HOUSTON — On Tuesday afternoon, people will take to the streets of downtown Houston in honor of George Floyd. Floyd's family members are expected to take part in the peaceful show of solidarity. A huge turnout is expected.
"Downtown should look like the Astros parade tomorrow,” said rapper and activist Trae Tha Truth, who is among the organizers of the march.
He said he hopes things remain peaceful and that people keep their minds on what's important.
"That’s what I’m hoping for as far as people coming to stand for justice and for what’s right,” Trae Tha Truth said.
The march is scheduled to start at 3 p.m. at Discovery Green and end at Houston City Hall.
Here's what you should know about the march:
When will it start?
The march is scheduled to begin at 3 p.m. Tuesday at Discovery Green. The group will then walk to City Hall.
Who will be there?
Floyd's family members are expected to attend the march. Also expected to be in attendance:
- Mayor Sylvester Turner
- Trae Tha Truth
- Bun B
- More community activists
What roads will be closed?
Bagby will be closed from McKinney to Walker, Walker will be closed from Smith to Bagby and McKinney will be closed from Bagby to Smith.
There will be no parking allowed in the 900 block of Smith Street, the 400 and 500 blocks of McKinney Street or the 400 and 500 block of Walker Street.
What will be closed?
All city of Houston facilities that are located in downtown are scheduled to close early. Here's a list:
- Municipal Courts – scheduled for closure at noon
- HPD 1200 Travis – scheduled for closure at noon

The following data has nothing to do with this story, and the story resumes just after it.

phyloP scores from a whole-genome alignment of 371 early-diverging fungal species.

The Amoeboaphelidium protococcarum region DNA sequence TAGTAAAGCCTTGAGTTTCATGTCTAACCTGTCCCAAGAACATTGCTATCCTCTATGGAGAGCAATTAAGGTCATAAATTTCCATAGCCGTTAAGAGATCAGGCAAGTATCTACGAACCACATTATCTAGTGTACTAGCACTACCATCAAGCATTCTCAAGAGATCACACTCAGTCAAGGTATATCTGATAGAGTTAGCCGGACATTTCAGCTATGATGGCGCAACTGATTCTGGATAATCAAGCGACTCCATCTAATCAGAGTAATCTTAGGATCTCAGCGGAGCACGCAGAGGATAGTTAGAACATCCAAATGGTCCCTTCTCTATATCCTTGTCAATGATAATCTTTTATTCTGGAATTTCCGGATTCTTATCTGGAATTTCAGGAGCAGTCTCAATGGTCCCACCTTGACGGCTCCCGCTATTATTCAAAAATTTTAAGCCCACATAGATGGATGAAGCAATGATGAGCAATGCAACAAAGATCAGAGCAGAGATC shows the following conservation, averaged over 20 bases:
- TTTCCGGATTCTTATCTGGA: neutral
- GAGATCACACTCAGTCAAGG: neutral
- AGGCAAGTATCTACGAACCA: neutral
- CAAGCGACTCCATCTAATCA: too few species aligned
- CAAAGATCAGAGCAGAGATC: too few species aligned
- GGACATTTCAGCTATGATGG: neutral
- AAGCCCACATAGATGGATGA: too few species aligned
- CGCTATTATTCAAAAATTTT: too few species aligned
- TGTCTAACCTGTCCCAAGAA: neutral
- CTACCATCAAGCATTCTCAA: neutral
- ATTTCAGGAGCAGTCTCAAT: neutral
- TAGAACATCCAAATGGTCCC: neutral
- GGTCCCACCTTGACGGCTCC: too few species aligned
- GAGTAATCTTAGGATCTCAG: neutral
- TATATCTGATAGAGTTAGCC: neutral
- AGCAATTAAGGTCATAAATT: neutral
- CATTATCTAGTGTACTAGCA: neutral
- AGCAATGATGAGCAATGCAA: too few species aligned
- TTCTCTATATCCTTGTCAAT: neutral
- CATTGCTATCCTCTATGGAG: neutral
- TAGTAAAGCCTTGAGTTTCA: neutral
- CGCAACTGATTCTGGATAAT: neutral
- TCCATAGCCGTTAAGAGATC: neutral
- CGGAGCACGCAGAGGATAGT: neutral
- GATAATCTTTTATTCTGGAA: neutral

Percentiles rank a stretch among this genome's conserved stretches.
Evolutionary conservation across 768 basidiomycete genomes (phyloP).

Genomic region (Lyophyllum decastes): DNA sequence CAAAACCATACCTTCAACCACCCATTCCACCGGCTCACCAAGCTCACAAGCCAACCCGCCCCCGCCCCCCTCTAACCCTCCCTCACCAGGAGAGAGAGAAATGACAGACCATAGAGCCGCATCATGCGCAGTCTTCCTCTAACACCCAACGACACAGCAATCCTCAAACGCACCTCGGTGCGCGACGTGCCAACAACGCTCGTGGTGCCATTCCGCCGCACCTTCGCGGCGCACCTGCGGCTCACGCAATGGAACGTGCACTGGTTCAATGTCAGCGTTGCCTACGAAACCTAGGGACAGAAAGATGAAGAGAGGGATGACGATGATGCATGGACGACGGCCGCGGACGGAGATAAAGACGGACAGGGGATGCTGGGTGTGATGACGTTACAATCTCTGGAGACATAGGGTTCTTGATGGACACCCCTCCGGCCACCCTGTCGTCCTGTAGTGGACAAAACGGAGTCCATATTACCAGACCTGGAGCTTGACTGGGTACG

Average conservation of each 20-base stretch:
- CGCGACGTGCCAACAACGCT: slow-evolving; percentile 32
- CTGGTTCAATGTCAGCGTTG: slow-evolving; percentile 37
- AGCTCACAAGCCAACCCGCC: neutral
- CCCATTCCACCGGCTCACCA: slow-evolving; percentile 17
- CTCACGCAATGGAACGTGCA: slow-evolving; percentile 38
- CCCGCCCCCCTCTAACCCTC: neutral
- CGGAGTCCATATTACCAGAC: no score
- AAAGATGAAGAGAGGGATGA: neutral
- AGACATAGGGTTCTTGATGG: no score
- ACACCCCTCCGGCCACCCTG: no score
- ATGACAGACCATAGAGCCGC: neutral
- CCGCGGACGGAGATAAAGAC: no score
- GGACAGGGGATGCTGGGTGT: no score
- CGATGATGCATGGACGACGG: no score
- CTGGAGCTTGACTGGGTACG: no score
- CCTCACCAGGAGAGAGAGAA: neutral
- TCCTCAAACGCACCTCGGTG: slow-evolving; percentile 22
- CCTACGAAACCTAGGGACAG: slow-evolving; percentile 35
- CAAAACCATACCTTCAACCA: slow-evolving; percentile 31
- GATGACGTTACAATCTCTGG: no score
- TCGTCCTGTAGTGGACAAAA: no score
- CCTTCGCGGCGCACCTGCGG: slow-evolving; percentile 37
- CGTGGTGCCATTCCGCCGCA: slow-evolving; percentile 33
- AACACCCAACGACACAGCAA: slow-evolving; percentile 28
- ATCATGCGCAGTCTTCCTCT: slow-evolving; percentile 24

- HPW 611 Walker - scheduled for closure at 1 p.m.
- Central Library/Julia B. Ideson Building – scheduled for closure at 1 p.m.
- City Hall – scheduled for closure at 1 p.m.
- City Hall Annex – scheduled for closure at 1 p.m.
- Houston Permitting Center - scheduled for closure at 1 p.m.
Floyd's death has sparked protests across the world, some peaceful and others violent.
Floyd died in Minneapolis on May 25 when an officer was seen on video kneeling on his neck for nearly 11 minutes in an attempt to detain him for what police called a non-violent forgery.
Derek Chauvin was identified as the officer seen on video with his knee on Floyd's neck while Floyd was pleading, "I can't breathe."
Chauvin and three other officers were fired following his death, but protesters took the street of Minneapolis to demand the officers be charged.
It wasn't until four days later that Chauvin was arrested and charged with third-degree murder and second-degree manslaughter. The three other officers who were at the scene have not been charged.
The news of Chauvin's arrest hasn't stopped protesters from continuing to gather in cities like New York, Chicago and Atlanta to demand justice for Floyd and speak out about police brutality.
Many of the protests around the country have led to the looting of businesses and more violence between citizens and police officers.
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